Owning A Home: Still The American Dream? Foreclosures and lousy credit markets are forcing many people to reconsider -- and maybe redefine -- the American dream of homeownership. Guest host Audie Cornish discusses the situation with Alyssa Katz, author of the book Our Lot: How Real Estate Came to Own Us.

Owning A Home: Still The American Dream?

  • Download
  • <iframe src="https://www.npr.org/player/embed/129348365/129348363" width="100%" height="290" frameborder="0" scrolling="no" title="NPR embedded audio player">
  • Transcript


An illiquid, very large, concentrated, leveraged asset? That's not how Americans usually describe their homes. So has the financial crisis put a dent in the American dream of homeownership?

I put that question to Alyssa Katz. She's the author of "Our Lot: How Real Estate Came to Own Us."

Ms. ALYSSA KATZ (Author, "Our Lot: How Real Estate Came to Own Us"): What it has meant is that homeownership has gone from being pretty much an unmitigated good - something that would provide, you know, stability - and instead has thrown a huge cloud of doubt over the value of homeownership for a lot of people.

CORNISH: And it's interesting because for a long time, when people did the sort of pros and cons list of buying a home versus renting, at the end of the list, it always seemed very clear that renting just wasn't the smartest option.

Ms. KATZ: Right. Well, I mean, some of the common beliefs about renting are absolutely true. I'll start with the negatives, right? The negative being a renter has very little security. They don't have any promise that they'll be able to live in the apartment or home for more than a year or two.

Renting is also perceived as something that really divides Americans by class. So I think for a lot of potential renters, or people who own or are thinking of making that transition to renting, they have to overcome this sense that they are giving up a sense of status.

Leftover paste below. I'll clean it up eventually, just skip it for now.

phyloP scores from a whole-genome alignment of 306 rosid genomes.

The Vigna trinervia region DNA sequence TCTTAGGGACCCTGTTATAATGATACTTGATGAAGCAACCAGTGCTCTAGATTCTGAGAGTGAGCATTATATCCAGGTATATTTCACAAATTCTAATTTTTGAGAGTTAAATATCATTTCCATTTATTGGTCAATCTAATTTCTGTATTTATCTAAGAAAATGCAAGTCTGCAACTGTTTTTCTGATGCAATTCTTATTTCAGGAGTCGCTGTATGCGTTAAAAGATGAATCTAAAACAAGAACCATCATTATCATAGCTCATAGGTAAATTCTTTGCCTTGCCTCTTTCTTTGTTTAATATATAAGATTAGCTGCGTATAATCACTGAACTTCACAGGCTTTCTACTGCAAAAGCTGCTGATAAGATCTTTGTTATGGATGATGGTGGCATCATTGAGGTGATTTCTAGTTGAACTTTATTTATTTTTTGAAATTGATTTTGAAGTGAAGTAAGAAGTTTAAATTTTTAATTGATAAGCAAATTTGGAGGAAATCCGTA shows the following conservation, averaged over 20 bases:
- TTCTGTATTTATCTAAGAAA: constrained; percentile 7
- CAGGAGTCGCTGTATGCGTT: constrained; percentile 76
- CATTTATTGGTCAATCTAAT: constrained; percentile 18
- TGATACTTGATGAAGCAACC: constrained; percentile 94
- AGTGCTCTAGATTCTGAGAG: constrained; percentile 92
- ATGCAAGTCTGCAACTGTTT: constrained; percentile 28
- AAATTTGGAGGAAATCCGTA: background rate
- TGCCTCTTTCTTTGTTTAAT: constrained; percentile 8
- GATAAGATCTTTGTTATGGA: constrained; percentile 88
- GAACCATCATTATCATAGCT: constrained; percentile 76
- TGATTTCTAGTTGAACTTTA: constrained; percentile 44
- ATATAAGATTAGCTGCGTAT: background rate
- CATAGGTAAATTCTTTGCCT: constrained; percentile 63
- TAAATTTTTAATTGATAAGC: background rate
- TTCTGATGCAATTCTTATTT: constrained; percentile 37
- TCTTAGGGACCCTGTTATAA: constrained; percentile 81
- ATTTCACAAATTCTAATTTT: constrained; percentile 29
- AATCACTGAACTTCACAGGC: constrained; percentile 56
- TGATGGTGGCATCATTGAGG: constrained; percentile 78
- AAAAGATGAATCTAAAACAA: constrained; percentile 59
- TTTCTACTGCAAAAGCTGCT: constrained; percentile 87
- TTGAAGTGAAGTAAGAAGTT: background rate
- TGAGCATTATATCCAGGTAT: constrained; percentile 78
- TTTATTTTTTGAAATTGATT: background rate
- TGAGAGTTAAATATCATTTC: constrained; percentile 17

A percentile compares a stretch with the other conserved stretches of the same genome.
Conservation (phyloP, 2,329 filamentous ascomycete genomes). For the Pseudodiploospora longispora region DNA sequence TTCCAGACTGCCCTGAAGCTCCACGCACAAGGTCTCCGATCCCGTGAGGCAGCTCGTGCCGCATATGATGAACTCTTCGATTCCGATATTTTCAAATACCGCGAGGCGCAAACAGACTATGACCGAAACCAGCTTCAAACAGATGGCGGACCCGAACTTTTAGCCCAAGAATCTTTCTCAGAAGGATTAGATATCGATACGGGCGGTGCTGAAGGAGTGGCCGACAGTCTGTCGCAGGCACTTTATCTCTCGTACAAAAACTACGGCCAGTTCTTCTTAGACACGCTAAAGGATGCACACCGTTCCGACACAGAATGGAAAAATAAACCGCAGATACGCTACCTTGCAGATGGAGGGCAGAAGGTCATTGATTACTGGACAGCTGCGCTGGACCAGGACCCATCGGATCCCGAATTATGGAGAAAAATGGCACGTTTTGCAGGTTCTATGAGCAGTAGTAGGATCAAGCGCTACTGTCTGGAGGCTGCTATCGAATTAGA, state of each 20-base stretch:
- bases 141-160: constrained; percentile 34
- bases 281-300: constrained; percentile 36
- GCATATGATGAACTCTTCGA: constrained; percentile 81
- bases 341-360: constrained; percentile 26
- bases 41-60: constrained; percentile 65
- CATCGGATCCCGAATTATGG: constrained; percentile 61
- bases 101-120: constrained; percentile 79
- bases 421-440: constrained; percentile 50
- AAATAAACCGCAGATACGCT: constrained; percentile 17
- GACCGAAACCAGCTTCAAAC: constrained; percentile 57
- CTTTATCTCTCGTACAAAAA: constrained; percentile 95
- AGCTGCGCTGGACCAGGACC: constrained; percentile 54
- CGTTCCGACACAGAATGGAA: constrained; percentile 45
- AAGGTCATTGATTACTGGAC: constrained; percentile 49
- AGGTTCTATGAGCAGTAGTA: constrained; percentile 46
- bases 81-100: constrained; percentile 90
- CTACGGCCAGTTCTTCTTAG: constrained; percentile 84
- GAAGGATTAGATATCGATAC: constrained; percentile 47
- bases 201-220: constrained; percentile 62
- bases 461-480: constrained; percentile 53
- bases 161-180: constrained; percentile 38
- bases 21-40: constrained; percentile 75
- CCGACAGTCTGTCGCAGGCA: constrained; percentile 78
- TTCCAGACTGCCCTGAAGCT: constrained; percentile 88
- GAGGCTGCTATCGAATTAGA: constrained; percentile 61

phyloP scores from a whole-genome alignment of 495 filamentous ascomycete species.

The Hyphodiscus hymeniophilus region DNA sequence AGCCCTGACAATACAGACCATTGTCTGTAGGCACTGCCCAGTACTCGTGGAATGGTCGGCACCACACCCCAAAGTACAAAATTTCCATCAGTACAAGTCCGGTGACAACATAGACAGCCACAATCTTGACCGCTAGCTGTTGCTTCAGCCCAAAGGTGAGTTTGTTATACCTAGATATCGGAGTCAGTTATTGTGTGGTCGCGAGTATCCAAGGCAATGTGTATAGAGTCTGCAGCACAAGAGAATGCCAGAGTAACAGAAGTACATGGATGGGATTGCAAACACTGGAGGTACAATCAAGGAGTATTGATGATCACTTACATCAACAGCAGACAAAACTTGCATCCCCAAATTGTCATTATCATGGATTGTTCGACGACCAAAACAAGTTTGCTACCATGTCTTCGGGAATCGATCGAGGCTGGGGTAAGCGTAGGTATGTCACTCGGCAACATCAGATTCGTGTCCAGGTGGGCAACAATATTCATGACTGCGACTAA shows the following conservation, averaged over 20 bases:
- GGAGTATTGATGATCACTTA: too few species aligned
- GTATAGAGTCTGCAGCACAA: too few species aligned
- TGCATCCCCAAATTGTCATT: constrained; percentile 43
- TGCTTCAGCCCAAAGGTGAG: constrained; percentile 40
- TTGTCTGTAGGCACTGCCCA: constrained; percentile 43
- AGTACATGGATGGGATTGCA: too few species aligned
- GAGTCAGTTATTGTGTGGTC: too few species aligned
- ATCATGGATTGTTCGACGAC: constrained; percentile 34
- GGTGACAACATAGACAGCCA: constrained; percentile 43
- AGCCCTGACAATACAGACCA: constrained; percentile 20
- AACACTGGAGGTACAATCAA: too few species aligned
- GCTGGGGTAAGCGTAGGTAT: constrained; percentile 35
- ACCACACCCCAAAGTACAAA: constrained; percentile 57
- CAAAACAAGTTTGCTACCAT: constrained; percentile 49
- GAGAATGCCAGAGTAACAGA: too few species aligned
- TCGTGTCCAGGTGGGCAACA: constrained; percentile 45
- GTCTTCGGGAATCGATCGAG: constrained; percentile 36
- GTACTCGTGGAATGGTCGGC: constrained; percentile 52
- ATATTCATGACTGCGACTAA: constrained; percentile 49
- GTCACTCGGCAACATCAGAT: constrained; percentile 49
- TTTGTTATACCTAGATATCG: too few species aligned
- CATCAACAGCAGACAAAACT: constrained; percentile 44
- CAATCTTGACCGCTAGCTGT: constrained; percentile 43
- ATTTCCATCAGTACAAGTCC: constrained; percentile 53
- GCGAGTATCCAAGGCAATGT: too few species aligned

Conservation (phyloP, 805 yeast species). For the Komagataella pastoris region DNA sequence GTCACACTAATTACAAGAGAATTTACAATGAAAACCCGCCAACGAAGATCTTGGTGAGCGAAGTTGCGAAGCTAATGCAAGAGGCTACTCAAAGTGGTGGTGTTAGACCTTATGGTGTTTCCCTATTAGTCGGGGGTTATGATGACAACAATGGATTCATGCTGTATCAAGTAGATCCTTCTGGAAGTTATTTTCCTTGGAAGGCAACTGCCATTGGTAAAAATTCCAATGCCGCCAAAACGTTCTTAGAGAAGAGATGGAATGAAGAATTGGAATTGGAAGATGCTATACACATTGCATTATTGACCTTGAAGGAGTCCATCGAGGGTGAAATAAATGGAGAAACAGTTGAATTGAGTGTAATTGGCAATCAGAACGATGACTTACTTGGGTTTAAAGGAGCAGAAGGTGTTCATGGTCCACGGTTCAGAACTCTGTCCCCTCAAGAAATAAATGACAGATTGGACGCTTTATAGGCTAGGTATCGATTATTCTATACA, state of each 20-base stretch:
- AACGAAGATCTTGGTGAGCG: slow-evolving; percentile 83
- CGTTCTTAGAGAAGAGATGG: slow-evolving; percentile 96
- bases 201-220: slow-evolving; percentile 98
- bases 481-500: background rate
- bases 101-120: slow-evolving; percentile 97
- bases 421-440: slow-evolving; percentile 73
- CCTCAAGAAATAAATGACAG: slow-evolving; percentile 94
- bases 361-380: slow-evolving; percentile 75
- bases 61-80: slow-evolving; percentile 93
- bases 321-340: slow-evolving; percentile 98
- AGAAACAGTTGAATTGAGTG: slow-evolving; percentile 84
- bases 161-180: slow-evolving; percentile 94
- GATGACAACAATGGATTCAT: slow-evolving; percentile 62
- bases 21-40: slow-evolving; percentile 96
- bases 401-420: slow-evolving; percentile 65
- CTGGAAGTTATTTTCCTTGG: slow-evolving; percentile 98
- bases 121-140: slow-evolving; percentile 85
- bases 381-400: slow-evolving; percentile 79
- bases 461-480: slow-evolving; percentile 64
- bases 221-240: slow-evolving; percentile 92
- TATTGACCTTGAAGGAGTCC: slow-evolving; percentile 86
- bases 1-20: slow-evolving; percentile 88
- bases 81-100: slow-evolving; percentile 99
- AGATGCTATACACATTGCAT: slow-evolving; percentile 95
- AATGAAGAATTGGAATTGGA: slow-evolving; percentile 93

And I think for a lot of Americans, that's very difficult to give up.

CORNISH: So the psychological factors - sort of the pride of owning your own home and that once you have done that, you've sort of arrived - it seems like that intrinsic idea, you don't expect that to shift.

Ms. KATZ: Oh, I don't think that intrinsic idea will shift at all. And I think, in fact, the trajectory we're seeing is that the privileges of ownership are only going to solidify - that those who have access to ownership and the benefits that it brings as a result of policy will be privileged even more than they are now, because they will be relatively fewer in number. And you see owners using their own status of ownership to surround themselves with other owners and push renters out.

So I think what we'll see in a lot of communities are increasing tensions.

CORNISH: So the question for the future, then, it sounds like, is access: who's going to be part of this ownership class, and will that change.

Ms. KATZ: Yeah, future questions entirely about access. And I think that this discussion that has now come center stage - about what to do about Fannie Mae and Freddie Mac - that is really the central question in this discussion. Will homeownership remain something that is broadly accessible because of low down payments, low interest rates, support for lenders to take a chance on someone who has never bought this big an asset before? Or will the politics lead to shrinking of who has access to homeownership? And then the question becomes, well, what do we do, as a country, for renters to make renting a better experience?

CORNISH: That's Alyssa Katz. She's the author of the book, "Our Lot: How Real Estate Came to Own Us." She joined us from our studios in New York.

Alyssa, thanks so much for coming in.

Ms. KATZ: Thank you.

Copyright © 2010 NPR. All rights reserved. Visit our website terms of use and permissions pages at www.npr.org for further information.

NPR transcripts are created on a rush deadline by an NPR contractor. This text may not be in its final form and may be updated or revised in the future. Accuracy and availability may vary. The authoritative record of NPR’s programming is the audio record.